By Monica McGivern
By Travis Cohen
By Hannah Sentenac
By Daniel Reskin
By Hans Morgenstern
By George Martinez
By Pablo Chacon Alvarez
By Ciara LaVelle
Ebgi: When I was sending out invitations for "Manifest Destiny," some people, especially men, were curious as to why I was curating a show based on gender. My response was: Why not? There was never a feminist movement in Miami like there was in New York or California -- and I don't particularly care if there is one or not. What bothered me when I lived in Miami and went to group shows -- where perhaps one or two of the artists were women -- was that no one else seemed to be bothered by this. I just thought that maybe there weren't as many women producing art, or if they were, they probably sucked. Of course when I began organizing "Manifest Destiny" and searched for women, I realized that there were so many more women with talent than I would have ever imagined.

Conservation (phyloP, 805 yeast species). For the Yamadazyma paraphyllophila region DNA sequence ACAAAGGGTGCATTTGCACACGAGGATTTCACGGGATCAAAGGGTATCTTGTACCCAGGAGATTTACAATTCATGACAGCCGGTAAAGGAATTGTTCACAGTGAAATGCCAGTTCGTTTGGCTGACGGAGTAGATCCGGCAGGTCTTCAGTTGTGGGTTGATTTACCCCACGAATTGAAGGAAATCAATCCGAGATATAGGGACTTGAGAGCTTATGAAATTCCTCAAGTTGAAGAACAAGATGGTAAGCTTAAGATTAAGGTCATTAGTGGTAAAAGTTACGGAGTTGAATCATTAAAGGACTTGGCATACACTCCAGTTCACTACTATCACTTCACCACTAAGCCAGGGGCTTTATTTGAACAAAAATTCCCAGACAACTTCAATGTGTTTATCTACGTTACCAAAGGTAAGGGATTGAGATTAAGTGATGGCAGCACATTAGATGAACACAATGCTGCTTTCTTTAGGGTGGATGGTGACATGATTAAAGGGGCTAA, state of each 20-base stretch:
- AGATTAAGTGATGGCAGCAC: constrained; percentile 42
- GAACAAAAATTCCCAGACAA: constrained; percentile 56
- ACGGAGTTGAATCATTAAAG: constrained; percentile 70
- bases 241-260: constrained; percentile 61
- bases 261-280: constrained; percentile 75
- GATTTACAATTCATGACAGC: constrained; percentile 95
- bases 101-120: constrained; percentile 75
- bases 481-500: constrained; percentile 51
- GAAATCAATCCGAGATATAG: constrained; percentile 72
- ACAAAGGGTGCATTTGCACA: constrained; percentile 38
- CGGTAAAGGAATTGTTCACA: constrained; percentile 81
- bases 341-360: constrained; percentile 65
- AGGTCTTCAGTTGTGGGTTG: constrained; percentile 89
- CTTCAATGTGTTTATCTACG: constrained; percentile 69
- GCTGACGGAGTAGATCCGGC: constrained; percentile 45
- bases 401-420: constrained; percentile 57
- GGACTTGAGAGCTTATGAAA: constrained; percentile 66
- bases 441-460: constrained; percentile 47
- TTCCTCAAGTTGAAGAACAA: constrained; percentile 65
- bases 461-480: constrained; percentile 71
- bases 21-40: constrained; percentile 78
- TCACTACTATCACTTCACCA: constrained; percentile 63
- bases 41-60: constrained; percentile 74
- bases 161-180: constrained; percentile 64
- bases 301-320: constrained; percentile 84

How do you see your exhibit in the context of Art Miami?
Arias: I loved having the opening reception in conjunction to Art Miami's Design District party. Miami had a month to recover from all of the amazing Art Basel festivities, and Art Miami came soon after with a much broader market for Latin American art and its collectors. The attendance of visitors to the fair brought a new collector base to Miami and the Design District.
Ebgi: Honestly, I do not see "Manifest Destiny" in the context of Art Miami. Rather, I see the exhibition in the social context of Miami art.
Some have pointed out that "Manifest Destiny" is a xenophobic label. Why did you use it?
Ebgi: I know that historically Manifest Destiny has negative connotations, but I am utilizing the term in its most essential and idealistic definition: the inevitability of expansion. The female art community in Miami expanding and manifesting its destination within the context of the greater art community.